Case in point: Here you see how the shadows in the background add to the dramatic mood of the photograph. You get strong shadows like this when you have a strong, direct light, position the subject close to the background, and when the background is white or light in color.
Speaking of the mood, I like the mood, created by using only one light, as shown in the behind-the-scenes photograph. Placing a grid over the light created the circular lighting effect. Grids focus and direct the light. The smaller the openings in the gird, the more focused the light.
Here’s a fun tip: When you think you need two lights, use one light. When you think you need two lights, use one light.
I used a strobe light for this picture. My Canon ST-E2 wireless transmitter that was mounted in the camera’s hot shoe triggered the light. Reducing the number of wires in the studio is helpful because you and your model have fewer wires over which to trip.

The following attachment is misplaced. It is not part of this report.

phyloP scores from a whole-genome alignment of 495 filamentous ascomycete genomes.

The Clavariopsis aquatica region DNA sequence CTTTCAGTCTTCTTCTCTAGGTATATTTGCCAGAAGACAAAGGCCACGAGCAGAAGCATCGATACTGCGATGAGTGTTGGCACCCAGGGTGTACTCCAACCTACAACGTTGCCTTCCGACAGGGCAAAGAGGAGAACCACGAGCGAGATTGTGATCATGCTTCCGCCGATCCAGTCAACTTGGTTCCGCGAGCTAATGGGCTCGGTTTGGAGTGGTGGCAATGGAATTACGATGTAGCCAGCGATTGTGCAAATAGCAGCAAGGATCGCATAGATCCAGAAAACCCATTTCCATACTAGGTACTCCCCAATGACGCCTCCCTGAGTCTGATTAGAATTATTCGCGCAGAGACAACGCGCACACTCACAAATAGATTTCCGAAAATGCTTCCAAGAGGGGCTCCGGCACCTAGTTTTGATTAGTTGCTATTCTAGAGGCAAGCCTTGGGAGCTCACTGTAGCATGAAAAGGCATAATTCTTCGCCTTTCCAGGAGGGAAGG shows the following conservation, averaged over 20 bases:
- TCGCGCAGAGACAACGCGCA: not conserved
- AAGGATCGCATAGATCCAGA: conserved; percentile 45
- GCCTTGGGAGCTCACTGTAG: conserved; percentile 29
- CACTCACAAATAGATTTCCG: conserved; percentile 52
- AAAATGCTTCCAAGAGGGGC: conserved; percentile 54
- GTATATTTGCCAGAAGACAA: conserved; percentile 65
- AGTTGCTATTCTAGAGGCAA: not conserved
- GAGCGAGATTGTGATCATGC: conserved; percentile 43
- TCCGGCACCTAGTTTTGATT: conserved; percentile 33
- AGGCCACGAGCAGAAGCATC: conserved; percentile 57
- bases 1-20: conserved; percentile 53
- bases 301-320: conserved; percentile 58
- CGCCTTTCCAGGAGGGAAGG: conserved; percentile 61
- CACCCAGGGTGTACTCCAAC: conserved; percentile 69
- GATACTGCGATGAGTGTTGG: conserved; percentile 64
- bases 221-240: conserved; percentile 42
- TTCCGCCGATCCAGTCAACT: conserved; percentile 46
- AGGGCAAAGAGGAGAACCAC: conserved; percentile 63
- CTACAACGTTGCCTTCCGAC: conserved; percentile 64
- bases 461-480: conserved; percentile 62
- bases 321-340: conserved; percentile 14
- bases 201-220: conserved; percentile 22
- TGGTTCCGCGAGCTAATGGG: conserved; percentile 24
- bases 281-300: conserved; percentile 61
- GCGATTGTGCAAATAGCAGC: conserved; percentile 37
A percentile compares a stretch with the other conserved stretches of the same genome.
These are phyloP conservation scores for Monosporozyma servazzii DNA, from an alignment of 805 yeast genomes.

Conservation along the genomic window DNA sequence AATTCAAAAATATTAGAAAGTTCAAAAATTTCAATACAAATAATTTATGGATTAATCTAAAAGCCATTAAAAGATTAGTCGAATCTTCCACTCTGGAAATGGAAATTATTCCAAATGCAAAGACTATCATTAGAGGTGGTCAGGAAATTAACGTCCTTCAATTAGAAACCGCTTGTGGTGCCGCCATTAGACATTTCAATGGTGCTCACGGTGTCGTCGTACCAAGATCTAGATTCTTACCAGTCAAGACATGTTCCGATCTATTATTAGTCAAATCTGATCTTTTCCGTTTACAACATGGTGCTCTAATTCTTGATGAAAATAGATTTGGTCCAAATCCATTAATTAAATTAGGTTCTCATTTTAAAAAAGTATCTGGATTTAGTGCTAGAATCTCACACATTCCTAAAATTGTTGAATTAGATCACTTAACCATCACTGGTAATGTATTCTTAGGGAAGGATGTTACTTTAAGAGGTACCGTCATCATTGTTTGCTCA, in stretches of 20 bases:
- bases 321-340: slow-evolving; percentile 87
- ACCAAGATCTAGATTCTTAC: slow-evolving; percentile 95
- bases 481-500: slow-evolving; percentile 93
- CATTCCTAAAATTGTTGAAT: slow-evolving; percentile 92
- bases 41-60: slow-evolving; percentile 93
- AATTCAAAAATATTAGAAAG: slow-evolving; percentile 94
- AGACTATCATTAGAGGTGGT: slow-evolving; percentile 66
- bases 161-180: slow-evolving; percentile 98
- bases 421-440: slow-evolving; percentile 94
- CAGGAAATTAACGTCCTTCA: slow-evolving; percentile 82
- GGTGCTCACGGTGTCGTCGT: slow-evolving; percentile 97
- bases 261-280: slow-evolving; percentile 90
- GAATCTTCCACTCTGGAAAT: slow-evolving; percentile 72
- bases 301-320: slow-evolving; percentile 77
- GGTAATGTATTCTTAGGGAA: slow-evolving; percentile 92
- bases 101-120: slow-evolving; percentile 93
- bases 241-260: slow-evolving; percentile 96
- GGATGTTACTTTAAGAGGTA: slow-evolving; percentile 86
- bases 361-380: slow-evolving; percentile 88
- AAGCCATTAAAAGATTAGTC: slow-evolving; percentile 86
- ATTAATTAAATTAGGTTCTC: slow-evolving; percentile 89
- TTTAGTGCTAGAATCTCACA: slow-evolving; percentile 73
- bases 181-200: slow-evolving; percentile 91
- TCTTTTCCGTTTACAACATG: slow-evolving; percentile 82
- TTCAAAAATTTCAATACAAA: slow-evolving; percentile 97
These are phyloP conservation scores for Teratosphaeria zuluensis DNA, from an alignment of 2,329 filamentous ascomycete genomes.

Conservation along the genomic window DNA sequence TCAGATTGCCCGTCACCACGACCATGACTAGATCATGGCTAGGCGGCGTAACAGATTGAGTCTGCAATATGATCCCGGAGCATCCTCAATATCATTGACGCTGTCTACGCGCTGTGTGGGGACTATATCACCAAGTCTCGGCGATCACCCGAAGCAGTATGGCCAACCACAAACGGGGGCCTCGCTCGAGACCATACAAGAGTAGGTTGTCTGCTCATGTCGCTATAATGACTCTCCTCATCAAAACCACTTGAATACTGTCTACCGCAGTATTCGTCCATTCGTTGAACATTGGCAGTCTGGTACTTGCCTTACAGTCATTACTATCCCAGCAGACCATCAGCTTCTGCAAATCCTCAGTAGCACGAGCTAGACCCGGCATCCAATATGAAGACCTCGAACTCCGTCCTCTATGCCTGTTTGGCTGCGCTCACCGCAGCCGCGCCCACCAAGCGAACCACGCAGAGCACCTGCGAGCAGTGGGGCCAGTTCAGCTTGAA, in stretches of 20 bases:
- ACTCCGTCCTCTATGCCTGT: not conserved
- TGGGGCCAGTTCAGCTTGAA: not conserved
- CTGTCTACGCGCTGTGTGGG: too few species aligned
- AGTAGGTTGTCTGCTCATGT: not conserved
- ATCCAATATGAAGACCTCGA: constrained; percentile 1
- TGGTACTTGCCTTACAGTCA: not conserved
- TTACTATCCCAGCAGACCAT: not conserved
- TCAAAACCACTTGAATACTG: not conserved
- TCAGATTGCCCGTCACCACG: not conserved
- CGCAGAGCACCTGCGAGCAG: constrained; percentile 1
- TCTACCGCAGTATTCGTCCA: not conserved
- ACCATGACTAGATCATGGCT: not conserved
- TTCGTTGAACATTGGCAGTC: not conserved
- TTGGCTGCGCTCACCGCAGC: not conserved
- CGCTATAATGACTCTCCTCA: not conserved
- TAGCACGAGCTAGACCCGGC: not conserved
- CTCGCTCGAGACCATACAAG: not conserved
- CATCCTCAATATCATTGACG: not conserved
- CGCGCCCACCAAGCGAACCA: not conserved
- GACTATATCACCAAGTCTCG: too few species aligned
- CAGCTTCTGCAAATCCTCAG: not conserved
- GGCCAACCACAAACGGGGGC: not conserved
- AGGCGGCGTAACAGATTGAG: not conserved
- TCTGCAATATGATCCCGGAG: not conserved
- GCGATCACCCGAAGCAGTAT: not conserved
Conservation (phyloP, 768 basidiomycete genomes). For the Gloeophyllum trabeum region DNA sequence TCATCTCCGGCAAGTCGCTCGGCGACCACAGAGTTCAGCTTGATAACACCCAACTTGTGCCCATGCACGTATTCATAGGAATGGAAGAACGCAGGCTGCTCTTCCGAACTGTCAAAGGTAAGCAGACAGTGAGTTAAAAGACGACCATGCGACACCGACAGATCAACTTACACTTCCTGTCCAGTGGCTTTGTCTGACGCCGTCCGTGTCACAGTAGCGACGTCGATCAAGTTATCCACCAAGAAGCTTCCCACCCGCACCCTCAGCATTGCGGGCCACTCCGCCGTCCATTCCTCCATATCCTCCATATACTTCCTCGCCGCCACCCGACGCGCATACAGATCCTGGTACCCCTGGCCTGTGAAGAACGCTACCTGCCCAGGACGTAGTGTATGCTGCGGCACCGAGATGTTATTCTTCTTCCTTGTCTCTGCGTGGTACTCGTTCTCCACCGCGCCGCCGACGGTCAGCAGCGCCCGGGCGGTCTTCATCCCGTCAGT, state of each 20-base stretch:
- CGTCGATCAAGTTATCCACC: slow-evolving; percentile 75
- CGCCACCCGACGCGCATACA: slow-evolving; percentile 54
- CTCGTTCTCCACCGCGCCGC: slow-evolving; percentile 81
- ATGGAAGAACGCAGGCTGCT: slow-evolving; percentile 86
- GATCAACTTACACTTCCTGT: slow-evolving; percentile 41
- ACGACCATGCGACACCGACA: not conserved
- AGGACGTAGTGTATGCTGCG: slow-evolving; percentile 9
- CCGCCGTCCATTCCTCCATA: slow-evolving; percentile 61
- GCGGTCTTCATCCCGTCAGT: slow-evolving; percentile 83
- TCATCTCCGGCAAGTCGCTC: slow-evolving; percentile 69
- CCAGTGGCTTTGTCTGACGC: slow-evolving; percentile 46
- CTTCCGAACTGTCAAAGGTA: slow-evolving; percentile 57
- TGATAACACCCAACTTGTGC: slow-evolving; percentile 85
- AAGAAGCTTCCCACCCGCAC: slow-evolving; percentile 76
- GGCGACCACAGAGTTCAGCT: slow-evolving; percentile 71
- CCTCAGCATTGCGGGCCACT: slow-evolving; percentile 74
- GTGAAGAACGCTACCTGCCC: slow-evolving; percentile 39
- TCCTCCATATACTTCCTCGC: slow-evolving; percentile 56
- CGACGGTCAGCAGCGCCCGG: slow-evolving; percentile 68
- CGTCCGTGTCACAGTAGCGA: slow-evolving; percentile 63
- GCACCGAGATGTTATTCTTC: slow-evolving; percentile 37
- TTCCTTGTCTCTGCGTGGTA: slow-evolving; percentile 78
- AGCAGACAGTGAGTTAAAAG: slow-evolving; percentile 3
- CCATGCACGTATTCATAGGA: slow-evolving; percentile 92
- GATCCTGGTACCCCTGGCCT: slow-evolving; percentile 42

There was, however, one wire attached to the camera. It connected my camera to my computer. This is called tethered shooting. When you shoot tethered, both you and your model can easily and immediately see the results on a relatively large monitor.
To change the mood of the image, I used Photoshop’s Lighting Effects Filter. You’ll find this filter under Render. For this effect, I selected the Omni option and used a blue tone as the color. Using the Color Picker, you can tone the picture any way you like.
Have a fun and creative weekend — working and playing with shadows!
Got questions? Drop by my website at www.ricksammon.com.